Fast Market Research recommends "Thailand Power Report Q3 2013" from Business Monitor International, now available
Boston, MA -- (SBWIRE) -- 07/29/2013 -- We have revised down our forecast for electricity generation in Thailand for 2013 to account for a shortage of natural gas. However, we have maintained our long-term growth forecasts for electricity generation due to a lack of developments in the sector, as well as the country's continued plan to increase electricity imports from Laos. Yet, despite our cautious outlook for hydropower and thermal generation in Thailand, we continue to be relatively bullish towards renewables, due to a larger renewable energy project pipeline and an increase in government support for renewables.
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We have revised down our 2013 forecast for electricity generation growth in Thailand from 3.9% to 2.4%, to account for a shortage of natural gas. In particular, a scheduled shutdown of the Ydana gas pipeline from Myanmar between April 4 and April 14 2013 led to a significant decline in the amount of natural gas available for electricity generation.
We have maintained our long-term forecast for electricity generation growth in Thailand at 4.5% average growth per annum between 2013 and 2022. This can be attributed to a lack of developments in the sector, as well as the country's continued plan to increase electricity imports from Laos.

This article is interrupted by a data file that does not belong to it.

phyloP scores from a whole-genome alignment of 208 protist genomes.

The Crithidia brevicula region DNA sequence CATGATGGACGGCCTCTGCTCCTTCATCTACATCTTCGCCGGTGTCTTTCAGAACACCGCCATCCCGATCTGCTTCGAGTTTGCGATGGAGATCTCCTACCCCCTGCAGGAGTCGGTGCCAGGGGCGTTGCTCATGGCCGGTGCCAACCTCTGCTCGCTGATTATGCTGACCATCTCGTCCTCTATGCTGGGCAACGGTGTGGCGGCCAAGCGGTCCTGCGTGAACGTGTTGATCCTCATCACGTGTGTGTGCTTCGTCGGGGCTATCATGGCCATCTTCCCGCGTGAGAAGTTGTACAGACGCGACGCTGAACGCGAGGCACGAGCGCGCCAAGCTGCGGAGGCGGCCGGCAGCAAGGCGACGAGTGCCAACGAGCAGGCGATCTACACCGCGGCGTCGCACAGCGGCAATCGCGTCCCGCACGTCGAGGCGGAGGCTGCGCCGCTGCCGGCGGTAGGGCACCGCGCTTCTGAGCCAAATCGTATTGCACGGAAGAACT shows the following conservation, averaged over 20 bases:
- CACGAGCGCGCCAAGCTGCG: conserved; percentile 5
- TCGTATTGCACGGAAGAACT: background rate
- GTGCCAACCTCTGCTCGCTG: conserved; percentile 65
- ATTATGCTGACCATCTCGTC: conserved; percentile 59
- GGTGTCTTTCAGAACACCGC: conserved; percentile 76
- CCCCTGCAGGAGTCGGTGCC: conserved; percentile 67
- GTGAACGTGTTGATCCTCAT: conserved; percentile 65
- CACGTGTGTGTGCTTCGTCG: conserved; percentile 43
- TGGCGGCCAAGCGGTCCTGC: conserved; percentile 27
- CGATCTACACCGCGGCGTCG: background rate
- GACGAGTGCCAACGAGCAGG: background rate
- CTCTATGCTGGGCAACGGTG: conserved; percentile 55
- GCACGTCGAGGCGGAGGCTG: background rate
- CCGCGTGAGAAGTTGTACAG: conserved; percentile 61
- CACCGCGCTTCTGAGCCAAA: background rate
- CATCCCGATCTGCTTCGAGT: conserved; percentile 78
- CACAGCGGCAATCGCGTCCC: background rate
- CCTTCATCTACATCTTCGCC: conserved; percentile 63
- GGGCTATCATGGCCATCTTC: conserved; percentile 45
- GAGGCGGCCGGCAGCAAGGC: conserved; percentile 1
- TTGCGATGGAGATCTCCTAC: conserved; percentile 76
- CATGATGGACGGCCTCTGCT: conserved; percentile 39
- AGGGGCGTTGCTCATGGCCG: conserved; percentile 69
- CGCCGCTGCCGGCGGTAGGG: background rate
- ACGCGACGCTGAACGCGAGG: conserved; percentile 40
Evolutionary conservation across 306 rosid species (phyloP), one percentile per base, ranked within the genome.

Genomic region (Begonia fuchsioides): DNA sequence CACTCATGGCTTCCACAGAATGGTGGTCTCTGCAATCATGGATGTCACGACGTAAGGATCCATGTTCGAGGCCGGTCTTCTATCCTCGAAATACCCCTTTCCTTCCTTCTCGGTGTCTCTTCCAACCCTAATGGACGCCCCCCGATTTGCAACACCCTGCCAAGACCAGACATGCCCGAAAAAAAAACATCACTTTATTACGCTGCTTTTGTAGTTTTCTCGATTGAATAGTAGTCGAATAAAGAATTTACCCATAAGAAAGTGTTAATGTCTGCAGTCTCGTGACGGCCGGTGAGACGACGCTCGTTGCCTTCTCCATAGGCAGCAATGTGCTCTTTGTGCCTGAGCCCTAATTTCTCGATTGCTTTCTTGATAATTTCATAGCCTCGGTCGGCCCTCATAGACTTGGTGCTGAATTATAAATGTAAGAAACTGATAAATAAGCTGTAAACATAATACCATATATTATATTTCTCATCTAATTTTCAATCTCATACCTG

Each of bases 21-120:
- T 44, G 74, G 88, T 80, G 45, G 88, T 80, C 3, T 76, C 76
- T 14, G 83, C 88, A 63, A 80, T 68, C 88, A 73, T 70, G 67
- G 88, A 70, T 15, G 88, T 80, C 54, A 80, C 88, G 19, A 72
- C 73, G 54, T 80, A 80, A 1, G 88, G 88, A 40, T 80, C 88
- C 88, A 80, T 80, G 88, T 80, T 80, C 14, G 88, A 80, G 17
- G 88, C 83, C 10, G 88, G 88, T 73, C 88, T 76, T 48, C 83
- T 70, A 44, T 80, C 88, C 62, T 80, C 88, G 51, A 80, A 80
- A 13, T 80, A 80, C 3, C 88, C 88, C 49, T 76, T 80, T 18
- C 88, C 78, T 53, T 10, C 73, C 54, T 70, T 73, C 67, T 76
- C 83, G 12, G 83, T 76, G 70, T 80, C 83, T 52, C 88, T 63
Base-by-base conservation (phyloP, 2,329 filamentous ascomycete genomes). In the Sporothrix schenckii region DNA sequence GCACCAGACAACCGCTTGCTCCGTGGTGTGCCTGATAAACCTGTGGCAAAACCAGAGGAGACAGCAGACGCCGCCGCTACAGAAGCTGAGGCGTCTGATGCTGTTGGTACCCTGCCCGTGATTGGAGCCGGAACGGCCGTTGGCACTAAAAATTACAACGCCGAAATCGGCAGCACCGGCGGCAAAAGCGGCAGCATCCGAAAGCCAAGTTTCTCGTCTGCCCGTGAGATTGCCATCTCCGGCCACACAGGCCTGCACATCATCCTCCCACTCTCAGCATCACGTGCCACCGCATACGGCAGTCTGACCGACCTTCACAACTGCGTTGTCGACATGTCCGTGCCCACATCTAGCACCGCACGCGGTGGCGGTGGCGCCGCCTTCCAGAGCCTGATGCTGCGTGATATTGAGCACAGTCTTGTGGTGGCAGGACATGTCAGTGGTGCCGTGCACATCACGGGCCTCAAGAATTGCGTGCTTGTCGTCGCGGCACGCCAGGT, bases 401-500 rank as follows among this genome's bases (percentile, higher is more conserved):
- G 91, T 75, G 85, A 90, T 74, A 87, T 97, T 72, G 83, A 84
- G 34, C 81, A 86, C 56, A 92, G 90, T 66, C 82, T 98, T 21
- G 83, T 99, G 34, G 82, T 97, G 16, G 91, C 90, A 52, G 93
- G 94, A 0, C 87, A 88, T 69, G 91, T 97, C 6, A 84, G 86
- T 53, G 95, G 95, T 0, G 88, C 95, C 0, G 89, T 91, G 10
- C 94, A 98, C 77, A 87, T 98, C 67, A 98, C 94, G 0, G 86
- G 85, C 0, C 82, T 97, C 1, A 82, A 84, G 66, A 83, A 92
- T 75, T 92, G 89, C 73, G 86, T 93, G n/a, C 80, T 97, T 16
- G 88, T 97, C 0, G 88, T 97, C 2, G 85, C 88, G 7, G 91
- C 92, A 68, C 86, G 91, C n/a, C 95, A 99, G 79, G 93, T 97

Key trends and regulatory changes in the industry:
- The Thai government updated its green energy agenda in March 2012 with the ambitious 'Alternative Energy Development Plan' (2012-2021). The plan states that 25% of total energy consumption would derive from alternative energy sources, and set targets of two gigawatts (GW) of solar capacity, 1.2GW of wind capacity and 3.63GW of biomass, all by 2021.
- Construction on the controversial Xayaburi dam has restarted, despite opposition from Vietnam and Cambodia. The Thai government also affirmed a power purchase agreement for 95% of the dam's electricity output in January 2012, going against the regional decision-making process.
- The Thai government is set to open bids for six gas-based independent power projects (IPPs) with a capacity of 5,400 megawatts. This was announced after Thailand's National Energy Policy Council approved the third revision of the country's 2010-2030 power development plant. All IPPs use natural gas.
- In April 2011, the Provincial Electricity Authority stated that it would invest THB400bn into developing a smart grid over the following 15 years, and followed the announcement with a roadmap for the project's implementation.
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